Conference Programme
Day 2 – Friday, August 5
Registration and Coffee
09:00 - 09:30
Margaretha Hendrickx
Something happened to me that changed my understanding of George Spencer-Brown's Laws of Form. Did I just experience a gestalt switch?


My work focuses on the metaphors of meat-cleaver (Plato's butcher), the circle in the sand, and the container that George Spencer-Brown uses to draw our attention to the concept of a distinction in his Laws of Form (LoF). I do so against the backdrop of Husserl & Frege's work on logic, Stephen Pepper's work on root metaphors, and the triangles literature of the early 20th century (see McElvenny (2014) for an overview) to argue that LoF is a meditation on how to work across the distinction between the observable and the forever-unobservable and that it draws attention to models of the mind grounded in dramaturgical metaphors setting up humans as born gestalt-switchers.

Margaretha Hendrickx is an independent scholar with a background in agricultural engineering (Ir., State University of Gent, Belgium, 1987), molecular genetics (M.Sc., Purdue University, USA, 1991) and strategic management (Ph.D., Purdue University, USA, 2003). She hosts and administers the website

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09:30 - 10:00
André Oksas
Research Fellow Next Society Institute
Digital Analysis of a Form


In 1961, George Spencer-Brown, as Chief Logic Designer of the electronic component manufacturer Mullard Equipment Limited, introduced the mark "cross" in his typescript Design with the NOR as a simplified notation for the standard logic gate NOR of that time. Against this background, modern methods of circuit design can be applied to re-entry forms from Laws of Form. Using the Modulator as an example, the talk shows how such re-entry forms can be analyzed and their behavior described using methods and tools of discrete mathematics. The analysis uses the theory of finite, deterministic automata in the transformation of the structure of the Modulator given in Chapter 11 into its behavioral description by means of automata graphs. Both basal set operations and special set operations of the Boolean Differential Calculus are used to compute the re-entry forms. Finally, an animated simulation of the Modulator is presented.

André Oksas is a Research Fellow of the Next Society Institute at Kazimieras Simonavičius University in Vilnius, Lithuania, and lives in Munich, Germany. He studied electrical engineering and information technology with a focus on digital circuit design and spent more than twenty-five years in various technological and managerial positions in information technology. His current research topics are the systems theory of Niklas Luhmann and the work of George Spencer-Brown.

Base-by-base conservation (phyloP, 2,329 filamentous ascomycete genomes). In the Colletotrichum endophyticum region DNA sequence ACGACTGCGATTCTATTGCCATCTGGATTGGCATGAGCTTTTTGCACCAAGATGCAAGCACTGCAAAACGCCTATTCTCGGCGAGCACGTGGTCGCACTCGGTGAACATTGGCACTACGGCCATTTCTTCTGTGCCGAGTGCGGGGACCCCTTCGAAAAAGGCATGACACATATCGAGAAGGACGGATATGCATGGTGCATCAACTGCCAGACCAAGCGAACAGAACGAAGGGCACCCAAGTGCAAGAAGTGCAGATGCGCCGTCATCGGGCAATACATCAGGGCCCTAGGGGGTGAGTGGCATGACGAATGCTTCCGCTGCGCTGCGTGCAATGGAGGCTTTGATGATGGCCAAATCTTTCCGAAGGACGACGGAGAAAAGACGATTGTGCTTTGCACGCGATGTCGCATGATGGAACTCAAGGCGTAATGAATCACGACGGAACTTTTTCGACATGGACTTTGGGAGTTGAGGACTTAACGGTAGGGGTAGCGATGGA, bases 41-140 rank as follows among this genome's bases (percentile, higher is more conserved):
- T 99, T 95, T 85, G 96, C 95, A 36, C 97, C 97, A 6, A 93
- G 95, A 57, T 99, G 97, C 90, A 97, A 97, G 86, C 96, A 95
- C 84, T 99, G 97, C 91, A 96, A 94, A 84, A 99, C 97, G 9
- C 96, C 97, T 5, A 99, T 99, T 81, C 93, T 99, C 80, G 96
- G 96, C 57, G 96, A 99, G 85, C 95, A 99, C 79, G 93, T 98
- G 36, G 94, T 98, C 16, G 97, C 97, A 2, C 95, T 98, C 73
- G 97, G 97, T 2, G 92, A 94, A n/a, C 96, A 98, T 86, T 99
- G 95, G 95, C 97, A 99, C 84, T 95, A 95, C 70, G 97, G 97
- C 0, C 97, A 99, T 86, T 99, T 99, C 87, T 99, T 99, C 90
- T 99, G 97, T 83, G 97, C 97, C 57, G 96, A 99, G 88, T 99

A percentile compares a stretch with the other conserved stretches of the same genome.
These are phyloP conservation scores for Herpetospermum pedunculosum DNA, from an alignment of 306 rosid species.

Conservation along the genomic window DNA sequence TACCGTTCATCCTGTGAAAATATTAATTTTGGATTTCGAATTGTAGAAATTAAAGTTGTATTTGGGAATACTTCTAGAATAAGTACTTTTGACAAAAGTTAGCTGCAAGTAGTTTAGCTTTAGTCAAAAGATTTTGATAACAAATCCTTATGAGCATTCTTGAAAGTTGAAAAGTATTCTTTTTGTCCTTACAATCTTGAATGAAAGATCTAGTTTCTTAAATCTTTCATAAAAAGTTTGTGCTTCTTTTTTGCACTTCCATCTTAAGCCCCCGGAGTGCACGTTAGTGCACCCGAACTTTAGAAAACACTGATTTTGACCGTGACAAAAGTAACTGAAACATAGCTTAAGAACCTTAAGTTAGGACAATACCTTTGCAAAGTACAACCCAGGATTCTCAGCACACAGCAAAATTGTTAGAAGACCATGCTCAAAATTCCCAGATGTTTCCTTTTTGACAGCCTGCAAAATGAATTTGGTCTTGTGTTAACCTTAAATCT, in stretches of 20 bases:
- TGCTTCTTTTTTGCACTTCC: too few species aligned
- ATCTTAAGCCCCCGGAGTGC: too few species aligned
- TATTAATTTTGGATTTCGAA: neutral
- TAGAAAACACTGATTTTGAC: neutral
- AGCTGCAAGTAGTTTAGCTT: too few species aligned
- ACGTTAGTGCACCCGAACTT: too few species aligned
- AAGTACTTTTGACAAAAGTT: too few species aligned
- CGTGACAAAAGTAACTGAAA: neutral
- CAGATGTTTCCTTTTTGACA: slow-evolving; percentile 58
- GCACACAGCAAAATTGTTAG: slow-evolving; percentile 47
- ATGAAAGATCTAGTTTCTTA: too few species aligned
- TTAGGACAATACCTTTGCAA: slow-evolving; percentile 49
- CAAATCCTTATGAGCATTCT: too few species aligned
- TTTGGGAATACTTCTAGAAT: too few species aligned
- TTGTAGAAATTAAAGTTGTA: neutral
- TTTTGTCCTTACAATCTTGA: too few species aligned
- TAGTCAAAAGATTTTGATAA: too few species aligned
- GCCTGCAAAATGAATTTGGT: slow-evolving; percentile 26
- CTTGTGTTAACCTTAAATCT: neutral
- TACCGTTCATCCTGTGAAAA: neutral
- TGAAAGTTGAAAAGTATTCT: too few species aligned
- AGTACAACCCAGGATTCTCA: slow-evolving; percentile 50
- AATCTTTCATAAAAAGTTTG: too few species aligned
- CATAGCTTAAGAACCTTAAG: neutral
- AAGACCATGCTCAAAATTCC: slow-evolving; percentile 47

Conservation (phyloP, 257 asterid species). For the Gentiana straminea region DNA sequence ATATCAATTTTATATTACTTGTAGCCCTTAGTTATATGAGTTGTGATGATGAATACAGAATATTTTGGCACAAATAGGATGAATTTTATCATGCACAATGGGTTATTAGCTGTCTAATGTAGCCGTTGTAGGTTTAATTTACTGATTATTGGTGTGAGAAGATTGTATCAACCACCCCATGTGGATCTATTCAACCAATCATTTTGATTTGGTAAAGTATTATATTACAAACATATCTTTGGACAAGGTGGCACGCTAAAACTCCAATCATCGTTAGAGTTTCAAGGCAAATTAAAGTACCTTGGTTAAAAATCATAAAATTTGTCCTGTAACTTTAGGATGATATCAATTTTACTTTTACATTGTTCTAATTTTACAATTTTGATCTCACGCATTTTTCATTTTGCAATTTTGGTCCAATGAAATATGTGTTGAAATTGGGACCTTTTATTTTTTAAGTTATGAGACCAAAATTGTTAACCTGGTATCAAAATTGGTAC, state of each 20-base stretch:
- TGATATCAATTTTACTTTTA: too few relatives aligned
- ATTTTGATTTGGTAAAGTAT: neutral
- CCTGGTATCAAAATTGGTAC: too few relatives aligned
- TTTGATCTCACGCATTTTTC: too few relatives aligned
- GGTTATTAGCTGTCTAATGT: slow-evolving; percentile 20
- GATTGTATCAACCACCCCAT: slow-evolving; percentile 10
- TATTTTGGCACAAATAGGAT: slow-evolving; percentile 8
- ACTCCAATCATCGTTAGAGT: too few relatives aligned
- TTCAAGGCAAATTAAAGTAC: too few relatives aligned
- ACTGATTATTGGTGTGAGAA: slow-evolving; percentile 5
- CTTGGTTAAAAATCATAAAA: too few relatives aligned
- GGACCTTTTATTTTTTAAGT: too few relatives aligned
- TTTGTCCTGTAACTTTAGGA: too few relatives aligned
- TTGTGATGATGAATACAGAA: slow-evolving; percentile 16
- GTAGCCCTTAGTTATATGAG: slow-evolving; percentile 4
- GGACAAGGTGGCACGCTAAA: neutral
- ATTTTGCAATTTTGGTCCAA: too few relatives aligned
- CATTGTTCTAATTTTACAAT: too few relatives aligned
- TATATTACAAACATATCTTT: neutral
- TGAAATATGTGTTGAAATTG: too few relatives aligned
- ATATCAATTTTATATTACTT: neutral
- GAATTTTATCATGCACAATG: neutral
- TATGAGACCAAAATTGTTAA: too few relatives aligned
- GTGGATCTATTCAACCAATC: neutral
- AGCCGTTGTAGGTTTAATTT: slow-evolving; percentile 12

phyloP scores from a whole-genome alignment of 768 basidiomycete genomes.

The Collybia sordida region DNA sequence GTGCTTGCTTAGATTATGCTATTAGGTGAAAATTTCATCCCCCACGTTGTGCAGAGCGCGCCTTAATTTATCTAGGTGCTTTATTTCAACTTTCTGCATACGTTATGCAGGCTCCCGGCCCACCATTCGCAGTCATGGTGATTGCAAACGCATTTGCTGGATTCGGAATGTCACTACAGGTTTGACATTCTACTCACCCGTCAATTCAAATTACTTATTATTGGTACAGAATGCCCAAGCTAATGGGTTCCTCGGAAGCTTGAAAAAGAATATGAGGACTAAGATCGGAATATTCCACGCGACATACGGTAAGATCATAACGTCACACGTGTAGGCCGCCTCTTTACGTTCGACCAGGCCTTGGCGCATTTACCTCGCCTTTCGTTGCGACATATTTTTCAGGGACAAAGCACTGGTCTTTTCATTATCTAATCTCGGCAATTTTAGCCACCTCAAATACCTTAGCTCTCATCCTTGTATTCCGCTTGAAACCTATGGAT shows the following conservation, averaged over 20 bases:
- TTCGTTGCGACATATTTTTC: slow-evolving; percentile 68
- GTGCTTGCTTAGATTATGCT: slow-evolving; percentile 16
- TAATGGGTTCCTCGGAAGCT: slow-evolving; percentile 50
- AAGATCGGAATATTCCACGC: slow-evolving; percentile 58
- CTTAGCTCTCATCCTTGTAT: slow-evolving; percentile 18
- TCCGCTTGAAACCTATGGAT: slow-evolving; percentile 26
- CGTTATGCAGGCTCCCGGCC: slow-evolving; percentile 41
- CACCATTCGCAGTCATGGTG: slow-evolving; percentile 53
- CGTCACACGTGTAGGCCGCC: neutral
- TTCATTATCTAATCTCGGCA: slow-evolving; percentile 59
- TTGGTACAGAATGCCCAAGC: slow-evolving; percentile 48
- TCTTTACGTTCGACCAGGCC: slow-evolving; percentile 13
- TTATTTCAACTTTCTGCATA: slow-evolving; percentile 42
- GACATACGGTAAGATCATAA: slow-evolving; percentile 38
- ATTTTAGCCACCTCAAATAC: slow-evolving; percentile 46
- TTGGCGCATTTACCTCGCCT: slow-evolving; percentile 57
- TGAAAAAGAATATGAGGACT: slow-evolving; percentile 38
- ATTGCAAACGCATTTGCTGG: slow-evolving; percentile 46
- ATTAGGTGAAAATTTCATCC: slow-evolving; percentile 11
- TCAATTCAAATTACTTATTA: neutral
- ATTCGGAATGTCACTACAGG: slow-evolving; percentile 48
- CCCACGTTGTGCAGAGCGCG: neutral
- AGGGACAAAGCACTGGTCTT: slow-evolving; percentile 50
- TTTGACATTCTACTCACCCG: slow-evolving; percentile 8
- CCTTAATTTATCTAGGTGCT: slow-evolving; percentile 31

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10:00 - 10:30
Florian Grote
CODE University of Applied Sciences, Berlin
Dynamics and Forms of Decision-Making


George Spencer-Brown's Laws of Form unfolds from an imperative: "Draw a distinction" (Chapter 2: Construction). This leads to a peculiar situation: An imperative attempts to bypass a decision-making process in the addressee and get them to carry out the implied action without further consideration. If any indication implies distinction and both taken together can be confused with observation (as exemplified in Appendix 6 of LoF), then the imperative can be read as a call to an observer to create itself. What does this mean for the decision-making of the observer? What is the basis for the imperative of drawing a distinction? Can it (also) be a self-referential call? If any drawing of a distinction needs a decision to come into being, how can this decision be distinguished from everything it is not, i.e., how can it be observed? The paper will explore these considerations in the empirical field of decision-making in economic organizations. The focus will be on product development, with particular attention paid to the integration of sustainability goals. How are situations observed before a decision is made? How are decisions prepared with other decisions, such as who gets to decide by when, and who to consult with? How does a decision get communicated, and how does the observed situation change afterward? Can distinctions such as before and after even be drawn? How might we observe social functions and dynamics in the form of decisions?